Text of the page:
Password anxieties

In today’s Internet, the community tools are just too many. Forums for all your games, account login pages for your various memberships, mailbox and ISP passwords, FTP login info… so many things to keep secure.

The best thing for everyone to do really is to use the maximum allowed number of characters in the password box AND to use different password for every different login dialog. Yeah, right! Who can remember all that?

Well, your computer can! It’s been some time since I had looked for a good password manager, last time I did I was disappointed. But today I found an OPEN-SOURCE password manager (I’ll explain later why that is important) that works almost transparently. Don’t even fear the almost part, because that is only when you setup a new account/password, after that it is completely transparent.

It is named KeyPass and it uses the latest and highest complexity encryption methods to keep your passwords safe. One of my favorite features is the fact that it does not need an installation, so that allowed me to have it running of my USB flash drive and so I can just carry this with me wherever I go and my passwords will always follow me.

Furthermore, the program can generate totally random passwords for you which you can then use for your accounts. It has a very fancy way of doing that by combining user selected charsets (that means, do you want only numbers, numbers and letters, numbers letters and symbols, etc.) and random mouse movement (translating the way YOU move the mouse into some kind of code that mixes the password characters) to generate an encrypted password of high complexity.

After you make your account and you want to login, all you have to do is click on the Username textbox and click the special key combo (normally Control+Alt+A) and it will fill out the username and password and log you in! Can’t get any simpler than that!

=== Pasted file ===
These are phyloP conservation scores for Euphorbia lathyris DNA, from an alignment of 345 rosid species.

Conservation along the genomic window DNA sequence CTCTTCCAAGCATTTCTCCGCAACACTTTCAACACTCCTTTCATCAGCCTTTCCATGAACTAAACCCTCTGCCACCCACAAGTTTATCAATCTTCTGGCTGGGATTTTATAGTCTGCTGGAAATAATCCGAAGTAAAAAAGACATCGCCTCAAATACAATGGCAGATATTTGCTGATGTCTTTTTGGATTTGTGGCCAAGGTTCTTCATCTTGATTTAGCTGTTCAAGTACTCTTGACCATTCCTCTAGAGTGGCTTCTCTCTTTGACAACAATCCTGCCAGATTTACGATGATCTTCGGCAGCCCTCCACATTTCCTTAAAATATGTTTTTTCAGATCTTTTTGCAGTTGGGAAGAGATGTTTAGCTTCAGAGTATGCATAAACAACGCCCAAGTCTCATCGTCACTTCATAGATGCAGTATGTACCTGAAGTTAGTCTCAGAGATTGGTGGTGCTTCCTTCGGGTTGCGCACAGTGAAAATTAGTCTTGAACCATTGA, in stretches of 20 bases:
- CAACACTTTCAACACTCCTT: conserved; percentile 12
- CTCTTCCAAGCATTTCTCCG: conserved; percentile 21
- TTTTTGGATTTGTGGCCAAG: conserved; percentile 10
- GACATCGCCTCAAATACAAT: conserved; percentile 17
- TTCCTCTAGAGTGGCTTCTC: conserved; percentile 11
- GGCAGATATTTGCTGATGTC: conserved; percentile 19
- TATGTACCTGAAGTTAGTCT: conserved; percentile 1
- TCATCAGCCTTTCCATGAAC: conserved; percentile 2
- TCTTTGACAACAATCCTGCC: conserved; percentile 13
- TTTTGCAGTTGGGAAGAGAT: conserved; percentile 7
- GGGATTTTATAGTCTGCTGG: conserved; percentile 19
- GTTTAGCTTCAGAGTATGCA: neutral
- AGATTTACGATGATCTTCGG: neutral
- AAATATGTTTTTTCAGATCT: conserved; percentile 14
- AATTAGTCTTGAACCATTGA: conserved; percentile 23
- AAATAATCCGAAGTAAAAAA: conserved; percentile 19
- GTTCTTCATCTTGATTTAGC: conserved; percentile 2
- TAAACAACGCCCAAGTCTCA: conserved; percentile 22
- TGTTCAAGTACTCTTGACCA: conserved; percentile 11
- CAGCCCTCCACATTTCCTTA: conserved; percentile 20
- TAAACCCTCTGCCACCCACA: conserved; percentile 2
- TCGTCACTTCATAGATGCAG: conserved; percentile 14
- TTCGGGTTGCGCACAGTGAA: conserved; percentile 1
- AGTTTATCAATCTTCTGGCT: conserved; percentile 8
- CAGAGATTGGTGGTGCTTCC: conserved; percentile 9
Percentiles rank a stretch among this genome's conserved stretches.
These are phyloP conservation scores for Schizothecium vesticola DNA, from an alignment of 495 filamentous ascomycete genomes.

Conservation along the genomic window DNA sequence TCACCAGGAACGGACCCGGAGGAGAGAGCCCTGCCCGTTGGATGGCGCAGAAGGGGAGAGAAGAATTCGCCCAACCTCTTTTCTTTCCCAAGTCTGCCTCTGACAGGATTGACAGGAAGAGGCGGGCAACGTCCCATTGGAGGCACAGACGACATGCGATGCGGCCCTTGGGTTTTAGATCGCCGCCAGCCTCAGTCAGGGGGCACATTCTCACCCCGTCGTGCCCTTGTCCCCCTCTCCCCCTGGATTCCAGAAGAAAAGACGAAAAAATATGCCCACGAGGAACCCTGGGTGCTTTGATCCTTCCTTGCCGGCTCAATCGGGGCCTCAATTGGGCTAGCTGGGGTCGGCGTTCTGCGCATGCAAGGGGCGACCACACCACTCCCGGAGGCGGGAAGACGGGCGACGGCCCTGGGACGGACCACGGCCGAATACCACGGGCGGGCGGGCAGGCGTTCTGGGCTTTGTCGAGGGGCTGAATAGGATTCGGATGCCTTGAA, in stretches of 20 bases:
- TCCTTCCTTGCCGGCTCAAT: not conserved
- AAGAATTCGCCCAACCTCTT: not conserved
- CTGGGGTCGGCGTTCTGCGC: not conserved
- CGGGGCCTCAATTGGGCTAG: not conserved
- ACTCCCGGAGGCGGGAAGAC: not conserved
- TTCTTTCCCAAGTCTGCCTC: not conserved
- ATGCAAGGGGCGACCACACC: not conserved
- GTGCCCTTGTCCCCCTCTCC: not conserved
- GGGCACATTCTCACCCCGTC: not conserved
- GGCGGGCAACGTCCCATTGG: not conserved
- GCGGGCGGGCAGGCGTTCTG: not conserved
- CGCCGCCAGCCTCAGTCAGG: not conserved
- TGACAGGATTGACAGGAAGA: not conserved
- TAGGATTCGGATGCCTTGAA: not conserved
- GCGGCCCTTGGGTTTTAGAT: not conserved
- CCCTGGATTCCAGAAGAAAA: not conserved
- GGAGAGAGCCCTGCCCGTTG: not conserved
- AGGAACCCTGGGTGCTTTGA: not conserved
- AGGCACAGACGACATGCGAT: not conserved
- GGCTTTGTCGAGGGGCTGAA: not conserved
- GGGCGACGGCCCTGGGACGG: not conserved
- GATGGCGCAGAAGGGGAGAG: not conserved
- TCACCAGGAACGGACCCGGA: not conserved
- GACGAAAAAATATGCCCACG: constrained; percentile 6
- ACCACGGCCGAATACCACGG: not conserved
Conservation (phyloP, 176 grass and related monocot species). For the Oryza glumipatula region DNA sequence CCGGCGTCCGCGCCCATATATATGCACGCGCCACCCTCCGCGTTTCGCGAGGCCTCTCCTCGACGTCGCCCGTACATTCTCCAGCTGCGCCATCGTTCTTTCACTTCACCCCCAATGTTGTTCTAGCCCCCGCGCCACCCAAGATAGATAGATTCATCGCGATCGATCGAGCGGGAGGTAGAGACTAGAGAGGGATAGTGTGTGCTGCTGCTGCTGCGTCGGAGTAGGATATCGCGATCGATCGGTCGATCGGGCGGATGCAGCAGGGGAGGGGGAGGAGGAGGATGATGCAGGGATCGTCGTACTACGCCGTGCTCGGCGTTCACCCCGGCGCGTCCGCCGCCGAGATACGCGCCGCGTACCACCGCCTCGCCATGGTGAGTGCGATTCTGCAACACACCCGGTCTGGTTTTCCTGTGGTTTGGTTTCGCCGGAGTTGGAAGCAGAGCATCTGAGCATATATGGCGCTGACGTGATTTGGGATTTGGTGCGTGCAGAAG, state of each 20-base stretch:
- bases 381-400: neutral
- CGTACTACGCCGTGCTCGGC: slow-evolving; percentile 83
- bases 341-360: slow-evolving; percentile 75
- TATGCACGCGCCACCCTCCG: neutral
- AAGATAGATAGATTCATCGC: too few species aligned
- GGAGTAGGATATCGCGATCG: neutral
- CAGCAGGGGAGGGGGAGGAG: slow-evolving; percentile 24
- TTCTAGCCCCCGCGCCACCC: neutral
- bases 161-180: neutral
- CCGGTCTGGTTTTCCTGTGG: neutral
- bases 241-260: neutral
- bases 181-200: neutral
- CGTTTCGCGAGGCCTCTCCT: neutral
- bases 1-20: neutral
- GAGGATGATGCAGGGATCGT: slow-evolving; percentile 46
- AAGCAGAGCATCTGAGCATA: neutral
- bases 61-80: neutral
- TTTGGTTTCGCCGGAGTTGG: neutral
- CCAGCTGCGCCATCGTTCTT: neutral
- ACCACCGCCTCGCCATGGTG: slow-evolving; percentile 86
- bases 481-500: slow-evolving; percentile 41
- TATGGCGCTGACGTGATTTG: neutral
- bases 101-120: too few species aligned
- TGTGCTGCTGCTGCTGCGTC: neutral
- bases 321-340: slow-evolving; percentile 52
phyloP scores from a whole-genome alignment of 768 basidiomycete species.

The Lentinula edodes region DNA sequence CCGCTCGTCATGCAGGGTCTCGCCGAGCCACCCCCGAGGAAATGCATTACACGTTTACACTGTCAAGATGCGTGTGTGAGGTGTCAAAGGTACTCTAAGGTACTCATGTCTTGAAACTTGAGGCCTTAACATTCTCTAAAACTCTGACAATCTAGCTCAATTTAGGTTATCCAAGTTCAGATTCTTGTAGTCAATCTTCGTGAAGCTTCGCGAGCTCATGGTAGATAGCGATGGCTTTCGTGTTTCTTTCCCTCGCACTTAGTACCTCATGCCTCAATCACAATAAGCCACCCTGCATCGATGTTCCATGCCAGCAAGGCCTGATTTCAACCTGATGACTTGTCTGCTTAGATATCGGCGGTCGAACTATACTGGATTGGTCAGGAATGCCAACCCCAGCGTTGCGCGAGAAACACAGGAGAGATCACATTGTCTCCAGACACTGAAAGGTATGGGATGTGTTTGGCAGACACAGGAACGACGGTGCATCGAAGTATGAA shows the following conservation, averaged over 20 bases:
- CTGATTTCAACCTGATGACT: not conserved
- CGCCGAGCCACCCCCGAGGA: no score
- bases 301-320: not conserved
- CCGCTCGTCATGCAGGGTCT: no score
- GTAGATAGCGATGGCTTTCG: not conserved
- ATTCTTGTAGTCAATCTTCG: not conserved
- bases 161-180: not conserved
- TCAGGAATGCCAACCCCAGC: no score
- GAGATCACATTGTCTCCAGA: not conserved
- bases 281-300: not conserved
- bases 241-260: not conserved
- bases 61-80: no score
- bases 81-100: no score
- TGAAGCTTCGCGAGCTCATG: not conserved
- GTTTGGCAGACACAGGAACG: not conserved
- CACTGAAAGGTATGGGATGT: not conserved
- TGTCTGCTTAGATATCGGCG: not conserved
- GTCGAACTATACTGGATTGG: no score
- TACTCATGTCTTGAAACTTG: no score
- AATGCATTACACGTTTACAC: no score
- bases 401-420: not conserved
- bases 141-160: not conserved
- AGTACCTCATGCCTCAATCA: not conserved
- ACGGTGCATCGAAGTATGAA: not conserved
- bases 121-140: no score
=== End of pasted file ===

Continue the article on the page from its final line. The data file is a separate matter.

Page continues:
And in case someone steals my USB flash drive it is calculated that the time it would take for all the PCs in the world to crack the database is much longer than the time it would take our Sun to die…

P.S. The fact that KeyPass is OPEN SOURCE means that everyone can see exactly what it does. This DOES NOT mean that it becomes easier to crack your database, but it does mean that everyone can see that it is secure, does not contain any spyware/malware and does not contain any backdoors. It also means that if an error exists, it becomes much faster and easier to detect and fix. Finally, if that doesn’t make much sense, it means that it is free!

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5 thoughts on “Password anxieties”

  1. i really had a problem w/ my passwords. i always used the same one (guess the problem i had when it asked for numbers). i found out a way for it, anyway. thanx. you helped a lot 🙂

  2. At LAST! This is one of the most useful things I’ve heard in a WHILE! Running on ALL KINDS of OSs as well! Now I only have to figure out if I can run it on an iPhone… When they arrive in Europe, that is..
    🙁

  3. As far as I know, iPhone is a smart computer phone, running OS X. Doing a bit of guestimation I would dare to say that it will run on iPhone with the memory card in the iPhone acting as the safeguard. Run the KeyPass from the iPhone hard drive and keep around a secondary memory card of the lowest possible capacity to store a backup of the database and the lock-file. That way, should you be so unfortunate as to have it stolen, your simple memory stick will prevent you loosing all your passwords. Of course, you can just keep them on your computer, like I do…

  4. @Geroloofas
    If your looking for more portability, try an online service instead of something that you need to install on (and sync between) various machines. No online password managers have a mobile version yet, but I can guarantee it won’t be long until at least one does [wink].

  5. The problem with online password keeping services is trust, pure and simple. I’d rather have my USB stick always with me (which some people might think is a burden) than trust my passwords to anyone other than myself.

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